So we need to change the entire advertising paradigm: Companies will be permitted to show a picture of the product, and a monotone voice will describe its attributes as determined by an impartial board empowered to strike out any language that suggests that the consumption of this taco has any nominal advantage over the consumption of any other taco. The company will be allowed to assert that the “Mucho Fiero Grande” sauce has a more substantial “kick” than the competitor, based on lab analysis of the capsaicin content measured in Scoville units.

If you have a poor self-image because you don’t compare favorably to what you see in print or on television, you’re wrong; yes, you should have a poor self-image, not because you don’t own this or you don’t look like that, but because you’re credulous enough to think those things matter.

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Yet another 53-minute special

Today Michael Heisley died. Heisley bought the Grizzlies in 2001, and owned them until 2012, when he retired from corporate life. Did this year’s Griz want to win one for their longtime owner? Sure they did. Maybe it was enough to push them, down 12 at the beginning of the fourth quarter, to a 22-9 run over eight minutes and change that erased the Thunder lead and put Memphis up for the first time since early in the second quarter. It was 80-75 Memphis when, once again, the Thunder, and this time I mean Reggie Jackson, put together enough of a run to tie it up with half a minute left: for fans of déjà vu, it was, yet again, overtime. With the Thunder up 88-87, Russell Westbrook missed a shot, retrieved it himself, and then had the ball taken away by Mike Conley; Conley burned up half the 30 seconds remaining, could not get the shot to fall, and Jackson snagged the rebound. Courtney Lee duly fouled Jackson, Jackson sank both free throws to make it 90-87, Conley went for the easy two and got it, Mike Miller duly fouled Jackson, Jackson sank both free throws to make it 92-89, and a Conley trey attempt at the horn fell short. It’s now two games each, with two, maybe three, to go.

Oh: “Jackson.” Say that several times. The sixth man clearly was primus inter pares tonight, scoring a career-high 32 points on 11-16 shooting and 8-8 from the line. Which was a good thing, since neither Westbrook nor Kevin Durant was having a good night, each with 15 points after ghastly marksmanship (KD 5-21, Westbrook 6-24). Durant did collect 13 rebounds, one fewer than Serge Ibaka, whose 14 boards and five blocks might seem to overshadow his 12 points. And while Derek Fisher’s shooting was off, he did hit a personal milestone: 244 career playoff games, tied with Robert Horry on the all-time list.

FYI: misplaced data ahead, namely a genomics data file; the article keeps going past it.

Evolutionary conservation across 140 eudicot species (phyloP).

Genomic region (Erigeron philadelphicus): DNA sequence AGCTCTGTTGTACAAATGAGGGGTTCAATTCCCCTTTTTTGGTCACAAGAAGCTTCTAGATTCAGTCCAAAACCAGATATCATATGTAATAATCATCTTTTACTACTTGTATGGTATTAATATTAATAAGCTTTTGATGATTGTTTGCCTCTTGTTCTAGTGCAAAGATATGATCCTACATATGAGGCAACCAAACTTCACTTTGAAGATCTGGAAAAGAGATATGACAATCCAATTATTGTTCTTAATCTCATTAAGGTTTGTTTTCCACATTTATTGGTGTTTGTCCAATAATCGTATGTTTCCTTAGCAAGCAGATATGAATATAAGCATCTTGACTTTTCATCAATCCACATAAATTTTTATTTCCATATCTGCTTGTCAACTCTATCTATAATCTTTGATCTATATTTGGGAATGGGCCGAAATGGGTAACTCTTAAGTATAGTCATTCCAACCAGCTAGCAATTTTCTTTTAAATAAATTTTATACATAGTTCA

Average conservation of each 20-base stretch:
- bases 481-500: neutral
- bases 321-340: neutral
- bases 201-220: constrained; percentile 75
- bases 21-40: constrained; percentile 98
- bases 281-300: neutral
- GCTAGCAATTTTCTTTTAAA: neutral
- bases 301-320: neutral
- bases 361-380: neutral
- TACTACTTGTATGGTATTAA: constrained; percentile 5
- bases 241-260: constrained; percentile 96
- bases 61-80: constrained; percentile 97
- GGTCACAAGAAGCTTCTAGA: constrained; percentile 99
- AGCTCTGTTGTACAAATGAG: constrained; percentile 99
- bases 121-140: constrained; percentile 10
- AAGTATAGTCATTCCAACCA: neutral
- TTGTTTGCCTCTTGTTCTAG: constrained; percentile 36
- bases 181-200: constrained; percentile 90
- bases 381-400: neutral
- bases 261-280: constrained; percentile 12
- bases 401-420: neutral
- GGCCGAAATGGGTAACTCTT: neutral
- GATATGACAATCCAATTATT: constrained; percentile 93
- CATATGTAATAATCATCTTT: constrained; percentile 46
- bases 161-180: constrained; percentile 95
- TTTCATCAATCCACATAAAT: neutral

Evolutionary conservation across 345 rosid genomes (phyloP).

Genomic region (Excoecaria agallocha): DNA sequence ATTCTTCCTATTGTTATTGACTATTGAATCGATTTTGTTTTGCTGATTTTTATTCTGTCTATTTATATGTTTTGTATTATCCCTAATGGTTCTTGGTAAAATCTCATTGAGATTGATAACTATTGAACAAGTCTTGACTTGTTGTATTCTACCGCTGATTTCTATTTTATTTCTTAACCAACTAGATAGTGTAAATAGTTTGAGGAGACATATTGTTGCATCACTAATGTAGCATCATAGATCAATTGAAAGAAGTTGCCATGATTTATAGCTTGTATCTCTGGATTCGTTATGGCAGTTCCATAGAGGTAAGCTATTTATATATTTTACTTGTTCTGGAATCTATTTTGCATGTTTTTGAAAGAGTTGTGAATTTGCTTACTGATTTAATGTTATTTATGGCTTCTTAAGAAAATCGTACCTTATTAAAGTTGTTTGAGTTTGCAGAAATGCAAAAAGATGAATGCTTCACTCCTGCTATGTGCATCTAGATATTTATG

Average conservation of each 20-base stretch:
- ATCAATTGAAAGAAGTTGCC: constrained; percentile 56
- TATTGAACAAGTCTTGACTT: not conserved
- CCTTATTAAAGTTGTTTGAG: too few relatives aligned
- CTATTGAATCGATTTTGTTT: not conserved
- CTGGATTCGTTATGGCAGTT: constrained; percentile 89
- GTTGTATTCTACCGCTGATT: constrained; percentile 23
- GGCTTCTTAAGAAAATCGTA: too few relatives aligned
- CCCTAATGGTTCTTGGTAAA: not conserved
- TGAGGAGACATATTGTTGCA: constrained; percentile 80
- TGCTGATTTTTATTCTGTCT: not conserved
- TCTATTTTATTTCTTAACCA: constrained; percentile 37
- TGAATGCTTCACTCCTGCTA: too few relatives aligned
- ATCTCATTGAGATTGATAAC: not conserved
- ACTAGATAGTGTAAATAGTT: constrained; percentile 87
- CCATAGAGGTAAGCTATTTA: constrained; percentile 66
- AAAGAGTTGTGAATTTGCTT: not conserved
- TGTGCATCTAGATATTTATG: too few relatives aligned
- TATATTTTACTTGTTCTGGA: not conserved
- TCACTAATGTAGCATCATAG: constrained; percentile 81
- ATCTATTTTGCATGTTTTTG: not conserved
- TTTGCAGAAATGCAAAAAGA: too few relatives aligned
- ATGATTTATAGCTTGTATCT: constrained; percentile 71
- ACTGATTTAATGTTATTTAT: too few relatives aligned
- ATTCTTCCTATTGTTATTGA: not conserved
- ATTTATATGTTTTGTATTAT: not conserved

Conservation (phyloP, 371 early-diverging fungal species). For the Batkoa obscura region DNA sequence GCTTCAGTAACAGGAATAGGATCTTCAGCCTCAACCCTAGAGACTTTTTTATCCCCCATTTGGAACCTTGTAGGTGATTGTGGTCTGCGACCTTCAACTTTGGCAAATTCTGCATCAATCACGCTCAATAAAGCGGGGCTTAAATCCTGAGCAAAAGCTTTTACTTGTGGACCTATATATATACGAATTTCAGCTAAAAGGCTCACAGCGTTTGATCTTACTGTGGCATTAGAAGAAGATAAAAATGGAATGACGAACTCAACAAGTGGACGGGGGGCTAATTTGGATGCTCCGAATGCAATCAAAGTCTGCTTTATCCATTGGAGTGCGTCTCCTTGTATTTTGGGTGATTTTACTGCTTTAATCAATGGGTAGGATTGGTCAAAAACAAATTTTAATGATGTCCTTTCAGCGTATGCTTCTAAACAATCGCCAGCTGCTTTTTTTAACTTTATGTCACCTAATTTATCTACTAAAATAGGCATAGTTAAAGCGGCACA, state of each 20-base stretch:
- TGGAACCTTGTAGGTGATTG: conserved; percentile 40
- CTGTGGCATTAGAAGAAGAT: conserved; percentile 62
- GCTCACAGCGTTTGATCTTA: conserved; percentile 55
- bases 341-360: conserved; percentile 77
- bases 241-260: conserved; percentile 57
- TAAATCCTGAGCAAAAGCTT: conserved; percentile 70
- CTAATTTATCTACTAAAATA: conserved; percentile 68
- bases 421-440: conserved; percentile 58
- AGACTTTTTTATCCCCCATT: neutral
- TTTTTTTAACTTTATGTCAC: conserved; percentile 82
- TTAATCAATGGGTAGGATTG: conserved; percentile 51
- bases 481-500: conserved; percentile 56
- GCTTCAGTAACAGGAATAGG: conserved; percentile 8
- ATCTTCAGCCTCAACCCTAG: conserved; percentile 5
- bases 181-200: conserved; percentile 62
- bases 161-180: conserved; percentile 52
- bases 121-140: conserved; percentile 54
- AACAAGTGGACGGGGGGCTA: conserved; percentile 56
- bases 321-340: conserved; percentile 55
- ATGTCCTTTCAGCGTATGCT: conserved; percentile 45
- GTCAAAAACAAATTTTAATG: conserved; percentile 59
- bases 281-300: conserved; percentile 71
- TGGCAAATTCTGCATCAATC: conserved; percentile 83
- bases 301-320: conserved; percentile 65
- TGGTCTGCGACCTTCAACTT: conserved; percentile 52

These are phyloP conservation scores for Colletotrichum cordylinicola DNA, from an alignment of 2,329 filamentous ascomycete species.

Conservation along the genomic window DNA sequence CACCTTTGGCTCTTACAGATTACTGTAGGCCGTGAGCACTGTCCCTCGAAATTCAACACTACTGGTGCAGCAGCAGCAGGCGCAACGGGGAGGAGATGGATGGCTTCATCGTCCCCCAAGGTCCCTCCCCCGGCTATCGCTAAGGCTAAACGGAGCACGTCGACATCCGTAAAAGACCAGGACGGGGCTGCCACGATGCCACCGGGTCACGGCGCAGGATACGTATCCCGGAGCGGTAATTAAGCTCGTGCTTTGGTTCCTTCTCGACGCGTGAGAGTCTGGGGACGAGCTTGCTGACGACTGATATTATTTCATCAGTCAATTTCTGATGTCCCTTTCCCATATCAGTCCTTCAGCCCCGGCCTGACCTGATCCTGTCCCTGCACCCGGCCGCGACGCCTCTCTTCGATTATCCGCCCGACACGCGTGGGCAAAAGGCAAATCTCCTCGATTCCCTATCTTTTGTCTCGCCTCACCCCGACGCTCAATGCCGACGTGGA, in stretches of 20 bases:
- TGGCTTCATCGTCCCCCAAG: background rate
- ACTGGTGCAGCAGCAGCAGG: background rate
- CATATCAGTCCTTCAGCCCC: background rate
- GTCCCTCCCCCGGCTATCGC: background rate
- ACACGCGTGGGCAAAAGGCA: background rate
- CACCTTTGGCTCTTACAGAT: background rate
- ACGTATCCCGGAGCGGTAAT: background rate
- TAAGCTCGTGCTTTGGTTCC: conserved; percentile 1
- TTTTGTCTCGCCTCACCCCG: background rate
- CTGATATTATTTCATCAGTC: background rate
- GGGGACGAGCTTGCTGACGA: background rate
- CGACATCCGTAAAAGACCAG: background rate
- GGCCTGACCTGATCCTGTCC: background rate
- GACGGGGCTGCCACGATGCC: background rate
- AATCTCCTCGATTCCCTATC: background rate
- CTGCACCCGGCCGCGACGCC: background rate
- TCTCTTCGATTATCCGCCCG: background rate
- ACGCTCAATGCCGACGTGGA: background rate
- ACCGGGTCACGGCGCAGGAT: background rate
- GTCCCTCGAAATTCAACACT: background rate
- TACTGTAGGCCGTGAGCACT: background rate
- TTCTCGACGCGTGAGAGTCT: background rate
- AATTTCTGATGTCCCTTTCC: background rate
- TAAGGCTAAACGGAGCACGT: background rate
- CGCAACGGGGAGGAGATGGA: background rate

Three double-doubles among the Griz: Marc Gasol had a team-high 23 points and 11 rebounds, Conley finished with 14 points and 10 assists, and perennial pest Tony Allen came off the bench for 14 points and 13 boards. If Memphis did a good job of keeping Durant out of the lane, and they did, the Thunder shut down Zach Randolph pretty well, holding him to 11 points on 5-14. And if the Griz need something to lament, it’s this: 13-23 from the foul line. (Z-Bo accounted for four of those ten bricks.) For fans of plus/minus, no one was plus-er than Beno Udrih, +9 for the 19 minutes he played.

Game 5 will be in Oklahoma City Tuesday; there will now be a Game 6 in Memphis. And oh, just incidentally: when Michael Heisley bought the Grizzlies, they were in Vancouver; at his initial press conference, he vowed to keep them there, which he did — for the rest of that season, anyway. I’ve seen that routine before, too.

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Not really turning away

Rihanna on the cover of Vogue Brasil May 2014Barbadian singer Rihanna — I mention her origins mostly out of delight at having discovered that there’s a proper demonym for folks from Barbados — is on the cover of Vogue’s Brazilian edition for May. This was perhaps inevitable, given her international sex-symbol status and her tendency to mix up her wardrobe: slightly squarish country singer Miranda Lambert has said that she’s a great admirer of Rihanna’s style, though she adds that “I don’t necessarily get inspired by the whole no-bra thing.”

I don’t really blame Miranda for that. And besides, this is about as whole a no-bra thing as you can get:

Rihanna in Vogue Brasil May 2014 wearing damn near nothing

Rihanna’s 2012 album was titled Unapologetic. She apparently wasn’t kidding.